Swing beds and the MDS

Unique in their own way, “swing beds” provide the patient, physician, and rural communities another avenue of care and an opportunity to further stabilize acute physical situations without having to travel great distances to access Medicare Part A skilled long-term care benefits. However, due to the complexity of the Prospective Payment System (PPS), OBRA regulations, and acute versus long-term care and rehabilitation, many misunderstandings between swing beds and skilled nursing facilities have developed over the years. Let’s take a look at the basic swing bed hospital nomenclature.

What is a swing bed? Swing bed hospitals are located in rural areas and must have 99 or less acute-care beds. The swing beds are used in the same manner as a Medicare skilled nursing facility.

What type of patient uses a swing bed? Medicare eligibility rules are applied to swing bed placement. The patient must have Medicare Part A insurance and have had a medically necessary three-day hospital stay, receive Part A care within 30 days of the qualifying hospital stay, Part A care needed for a condition which was treated during the qualifying hospital stay, and receive a skilled level of care—either skilled nursing or skilled rehabilitation.

Why do swing bed hospitals use the SB-MDS? Swing bed hospitals use the SB-MDS for Medicare Prospective Payment System (PPS) for payment-only reasons.

What is the most obvious difference of the SB-MDS compared to the MDS v2.0? The SB-MDS contains 45 PPS calculation questions. Questions 1-16 are resident demographic in nature with questions 17–45 providing the necessary clinical data for RUG-53 calculation.

Are there any documentation pitfalls with the SB-MDS? Yes, just like the traditional MDS v2.0, the SB-MDS requires all care providers to know its terminology and definitions. Then these staff members must apply it to their documentation in the medical record. This is a daunting and difficult task. Often the patient doesn’t change beds, only payment classification. If staff are not provided with systems and tools to assist them in Medicare and SB-MDS documentation, providers risk inaccurate assessment that will result in an inaccurate RUG-53 calculation. These types of errors usually result in loss of revenue.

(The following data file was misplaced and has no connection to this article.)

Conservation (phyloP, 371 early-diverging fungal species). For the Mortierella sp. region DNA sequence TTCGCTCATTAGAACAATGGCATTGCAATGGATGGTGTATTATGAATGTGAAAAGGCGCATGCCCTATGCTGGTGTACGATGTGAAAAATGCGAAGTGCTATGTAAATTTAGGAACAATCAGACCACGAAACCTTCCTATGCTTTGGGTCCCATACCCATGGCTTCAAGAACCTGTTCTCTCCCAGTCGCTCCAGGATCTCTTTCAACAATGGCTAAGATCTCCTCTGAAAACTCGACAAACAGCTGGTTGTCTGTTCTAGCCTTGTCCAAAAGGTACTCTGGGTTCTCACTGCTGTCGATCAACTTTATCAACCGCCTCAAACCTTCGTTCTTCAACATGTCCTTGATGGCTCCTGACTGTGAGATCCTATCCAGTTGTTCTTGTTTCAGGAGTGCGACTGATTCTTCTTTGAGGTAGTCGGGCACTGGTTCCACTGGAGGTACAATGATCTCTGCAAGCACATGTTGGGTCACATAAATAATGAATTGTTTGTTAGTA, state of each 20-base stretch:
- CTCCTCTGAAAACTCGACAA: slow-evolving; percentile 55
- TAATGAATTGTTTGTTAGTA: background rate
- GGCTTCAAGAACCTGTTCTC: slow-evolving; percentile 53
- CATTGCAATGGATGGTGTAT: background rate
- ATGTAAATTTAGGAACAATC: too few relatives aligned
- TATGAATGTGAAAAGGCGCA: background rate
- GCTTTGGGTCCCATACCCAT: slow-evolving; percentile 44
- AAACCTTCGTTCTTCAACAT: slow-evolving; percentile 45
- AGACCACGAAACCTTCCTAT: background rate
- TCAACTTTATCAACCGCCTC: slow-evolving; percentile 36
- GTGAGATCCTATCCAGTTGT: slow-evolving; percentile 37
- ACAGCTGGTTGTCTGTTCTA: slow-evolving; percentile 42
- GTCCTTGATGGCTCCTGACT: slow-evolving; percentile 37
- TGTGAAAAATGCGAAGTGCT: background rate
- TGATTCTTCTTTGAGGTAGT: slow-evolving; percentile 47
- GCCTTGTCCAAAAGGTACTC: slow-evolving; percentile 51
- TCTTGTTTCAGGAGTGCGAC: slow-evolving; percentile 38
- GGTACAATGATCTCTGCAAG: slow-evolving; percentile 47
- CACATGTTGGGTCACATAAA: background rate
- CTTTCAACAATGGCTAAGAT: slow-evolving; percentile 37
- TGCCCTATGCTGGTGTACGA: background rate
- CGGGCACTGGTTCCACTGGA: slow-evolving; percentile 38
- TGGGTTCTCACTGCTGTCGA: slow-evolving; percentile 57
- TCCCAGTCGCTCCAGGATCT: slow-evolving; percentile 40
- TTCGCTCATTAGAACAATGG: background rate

What documentation minimums assist with these pitfalls? There are some must haves!

  • An ADL form that allows all shifts to document. Because the SB-MDS looks at the patient in a 24-hour scenario, it is important to capture patient differences from day, evening, and night.

  • Skilled nurse charting formatted so that its focus is on the patient’s skilled nursing need. This will assist in eliminating the unnecessary minutia and allows staff to concentrate, be thorough, and concise when documenting.

  • Skilled therapy service logs that track provided patient days and minutes.

  • A standardized physician certification form.

Which items on the SB-MDS are often missed or inaccurately assessed? The most frequent inaccuracy used on the SB-MDS is Question 10 Assessment Reference Date (ARD). It is often not “set” to maximize the PPS RUG-53 system calculation, resulting in many hospitals shortchanging swing bed reimbursement.

Are there any skilled services that the SB-MDS captures that SB hospitals do not often provide? Yes, Question 39 Nursing Rehabilitation/Restorative Care. This is often not provided due to the short length of stay or not having a formalized program in place.

What staff misconceptions have you encountered relating to the SB-MDS? The misconception of more paperwork! In reality, it isn’t any more paperwork, but it does require changing the focus from “acute” to “stabilized” and implementing a formatted documentation system to assist staff.

Reta Underwood, ADC, is President of Consultants for Long Term Care, Inc., Louisville, Kentucky. For more information, phone (877) 987-2001 or visit


To send your comments to the author and editors, e-mail underwood0408@iadvanceseniorcare.com.

Topics: Articles , MDS/RAI